Amid Boston Overdose Crisis, a Pair of Harvard Students Are Bringing Narcan to the Red Line
At First Cambridge City Council Election Forum, Candidates Clash Over Building Emissions
Harvard’s Updated Sustainability Plan Garners Optimistic Responses from Student Climate Activists
‘Sunroof’ Singer Nicky Youre Lights Up Harvard Yard at Crimson Jam
‘The Architect of the Whole Plan’: Harvard Law Graduate Ken Chesebro’s Path to Jan. 6
In a pandemic-era entertainment industry, nothing is the way it used to be. One day, a film’s release will be delayed several months; the next, the film will be moved to a streaming service; and after that, it might even become a television series for streaming. Such a shift in the status quo is simply unprecedented in the industry, and while it surely has its disadvantages, Joby Harold, for one, appreciates what it’s done for story possibilities.
Harold, who has taken on a number of creative roles in the industry, has spent the majority of his career working on films; some of his projects include “Army of the Dead” and “John Wick: Chapter 3 — Parabellum.”
“The world is changing really, really quickly,” he said in an interview with The Harvard Crimson. “Part of our jobs as producers and my job as a writer is to change with the times and embrace the opportunities therein. That most specifically applies to television and limited series and serialized storytelling, because that allows you more room to get underneath character. In that way it’s really liberating and exciting.”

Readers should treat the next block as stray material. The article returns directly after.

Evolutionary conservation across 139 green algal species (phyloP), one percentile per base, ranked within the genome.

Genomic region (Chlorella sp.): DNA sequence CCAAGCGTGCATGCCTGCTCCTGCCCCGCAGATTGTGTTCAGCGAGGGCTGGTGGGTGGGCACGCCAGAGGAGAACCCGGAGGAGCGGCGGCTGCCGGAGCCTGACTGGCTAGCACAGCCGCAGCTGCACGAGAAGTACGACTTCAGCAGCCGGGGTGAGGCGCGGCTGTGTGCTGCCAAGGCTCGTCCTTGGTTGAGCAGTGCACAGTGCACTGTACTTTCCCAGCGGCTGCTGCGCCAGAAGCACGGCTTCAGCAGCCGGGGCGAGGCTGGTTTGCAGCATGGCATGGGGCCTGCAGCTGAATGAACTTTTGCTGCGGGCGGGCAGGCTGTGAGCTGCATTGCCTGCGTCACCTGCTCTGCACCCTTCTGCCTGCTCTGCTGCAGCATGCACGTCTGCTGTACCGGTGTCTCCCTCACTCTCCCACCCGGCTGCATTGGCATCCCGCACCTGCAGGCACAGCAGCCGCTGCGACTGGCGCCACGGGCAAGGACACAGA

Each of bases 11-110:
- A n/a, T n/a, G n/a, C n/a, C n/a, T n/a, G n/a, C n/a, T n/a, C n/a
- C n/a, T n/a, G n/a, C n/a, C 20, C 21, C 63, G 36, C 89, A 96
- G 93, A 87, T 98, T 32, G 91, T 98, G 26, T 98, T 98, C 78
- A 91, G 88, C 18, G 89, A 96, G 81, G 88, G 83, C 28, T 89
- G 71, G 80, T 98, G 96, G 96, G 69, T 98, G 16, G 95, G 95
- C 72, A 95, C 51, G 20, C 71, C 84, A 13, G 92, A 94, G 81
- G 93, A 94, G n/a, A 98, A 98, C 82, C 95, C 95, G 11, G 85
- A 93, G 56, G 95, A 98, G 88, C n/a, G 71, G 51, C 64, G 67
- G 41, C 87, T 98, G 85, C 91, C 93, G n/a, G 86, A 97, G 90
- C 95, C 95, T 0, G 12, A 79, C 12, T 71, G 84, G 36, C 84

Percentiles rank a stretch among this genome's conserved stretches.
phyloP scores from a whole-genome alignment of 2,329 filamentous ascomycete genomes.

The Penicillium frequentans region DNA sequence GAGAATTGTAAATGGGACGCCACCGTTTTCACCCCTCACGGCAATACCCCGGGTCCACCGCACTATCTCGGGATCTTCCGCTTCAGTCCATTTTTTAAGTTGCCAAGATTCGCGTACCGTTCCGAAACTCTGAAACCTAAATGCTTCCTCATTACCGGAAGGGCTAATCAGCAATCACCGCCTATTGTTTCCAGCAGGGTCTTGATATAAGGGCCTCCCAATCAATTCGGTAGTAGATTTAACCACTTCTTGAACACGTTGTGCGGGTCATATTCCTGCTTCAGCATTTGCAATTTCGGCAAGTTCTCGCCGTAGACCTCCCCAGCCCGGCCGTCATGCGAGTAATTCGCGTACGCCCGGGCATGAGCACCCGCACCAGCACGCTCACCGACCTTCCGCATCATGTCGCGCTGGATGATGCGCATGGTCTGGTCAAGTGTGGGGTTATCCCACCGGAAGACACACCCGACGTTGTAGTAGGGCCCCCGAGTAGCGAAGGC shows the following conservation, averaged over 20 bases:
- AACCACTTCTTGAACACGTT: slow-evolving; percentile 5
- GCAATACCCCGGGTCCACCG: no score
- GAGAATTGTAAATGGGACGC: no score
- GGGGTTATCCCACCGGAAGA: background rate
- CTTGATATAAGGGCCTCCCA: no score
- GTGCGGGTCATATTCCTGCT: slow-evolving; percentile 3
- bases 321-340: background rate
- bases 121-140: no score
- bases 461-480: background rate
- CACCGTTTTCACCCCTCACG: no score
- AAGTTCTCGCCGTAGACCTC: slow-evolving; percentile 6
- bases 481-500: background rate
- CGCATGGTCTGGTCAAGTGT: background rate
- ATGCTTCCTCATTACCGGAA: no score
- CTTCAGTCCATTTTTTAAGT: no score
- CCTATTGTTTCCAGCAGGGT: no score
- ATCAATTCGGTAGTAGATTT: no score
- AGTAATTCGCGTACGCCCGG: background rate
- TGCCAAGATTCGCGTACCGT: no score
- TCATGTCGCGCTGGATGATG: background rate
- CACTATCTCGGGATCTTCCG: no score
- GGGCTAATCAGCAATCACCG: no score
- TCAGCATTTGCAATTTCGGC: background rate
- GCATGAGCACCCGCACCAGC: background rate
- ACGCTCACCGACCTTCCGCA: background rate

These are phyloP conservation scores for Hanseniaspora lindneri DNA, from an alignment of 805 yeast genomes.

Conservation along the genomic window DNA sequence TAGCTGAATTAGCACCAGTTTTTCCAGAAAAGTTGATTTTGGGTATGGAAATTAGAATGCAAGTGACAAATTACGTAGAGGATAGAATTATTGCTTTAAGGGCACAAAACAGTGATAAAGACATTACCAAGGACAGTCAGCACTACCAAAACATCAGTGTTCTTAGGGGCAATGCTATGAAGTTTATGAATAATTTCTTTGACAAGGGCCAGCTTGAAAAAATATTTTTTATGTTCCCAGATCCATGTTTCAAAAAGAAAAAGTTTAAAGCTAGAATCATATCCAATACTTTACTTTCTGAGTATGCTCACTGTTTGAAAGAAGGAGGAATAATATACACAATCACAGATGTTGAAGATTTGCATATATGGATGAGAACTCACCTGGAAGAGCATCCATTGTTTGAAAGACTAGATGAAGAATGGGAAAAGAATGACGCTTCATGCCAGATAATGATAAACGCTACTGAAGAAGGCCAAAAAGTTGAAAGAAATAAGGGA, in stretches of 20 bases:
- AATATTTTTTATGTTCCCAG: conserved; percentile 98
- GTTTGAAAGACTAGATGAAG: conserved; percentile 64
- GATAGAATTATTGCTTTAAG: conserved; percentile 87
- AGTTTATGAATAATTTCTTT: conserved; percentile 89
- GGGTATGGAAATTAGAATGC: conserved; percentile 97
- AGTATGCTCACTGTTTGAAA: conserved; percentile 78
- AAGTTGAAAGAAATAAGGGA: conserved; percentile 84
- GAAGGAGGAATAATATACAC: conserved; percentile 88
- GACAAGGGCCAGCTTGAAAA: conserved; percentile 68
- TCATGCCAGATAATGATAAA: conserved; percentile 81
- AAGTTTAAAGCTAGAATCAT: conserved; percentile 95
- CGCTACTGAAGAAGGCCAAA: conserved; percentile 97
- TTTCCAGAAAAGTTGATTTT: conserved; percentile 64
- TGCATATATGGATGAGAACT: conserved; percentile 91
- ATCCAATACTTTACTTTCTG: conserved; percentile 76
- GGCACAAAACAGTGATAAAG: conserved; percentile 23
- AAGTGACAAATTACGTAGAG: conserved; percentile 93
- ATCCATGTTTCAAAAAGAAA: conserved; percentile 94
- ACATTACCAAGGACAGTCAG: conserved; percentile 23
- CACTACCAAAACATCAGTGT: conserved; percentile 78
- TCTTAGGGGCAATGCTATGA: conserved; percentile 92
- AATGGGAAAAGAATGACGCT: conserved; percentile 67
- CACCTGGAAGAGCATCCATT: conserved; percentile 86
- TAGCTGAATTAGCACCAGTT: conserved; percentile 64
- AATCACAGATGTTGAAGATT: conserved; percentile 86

In keeping with the recent TV surge that he describes, Harold’s own pandemic experience has largely been occupied with his work as a writer for “Obi-Wan Kenobi,” a limited television series about the classic “Star Wars” character that premieres on Disney+ this May. And while this project has given Harold the opportunity to inject his own creativity into the galaxy far, far away, his escapist journey into fantasy worlds like that of “Star Wars” dates back to his experience growing up as an only child in London.
“I spent a lot of time just kind of disappearing into those worlds,” Harold recalled of his childhood. “Most specifically, that meant ‘The Magnificent Seven,’ and ‘The Great Escape,’ and ‘Jaws,’ and ‘Star Wars.’ Those sort of bedrock movies really, I’d watch them over and over and over again.”
Having grown up with a single mom, Harold reflected on how his love for film was born of hardship. He likened the role of film and TV in his early life to that of a babysitter; while his mom worked several jobs to put food on the table, he spent his time discovering that the limits of London could not prevent his film-driven imagination from running wild. He soon realized, though, that these limits could indeed prevent him from following the career path he desired in filmmaking. He decided to apply to UCLA as a result, and from there, his journey to Hollywood was set in motion.
As he reflected on his time in film school, Harold considered his early experiences in directing and writing. While he recalled that directing was his preferred gig at first, when asked which role he has most enjoyed throughout his career, Harold exhibited a change of heart. “The only child in me would say writing, because I got to be by myself,” he laughed.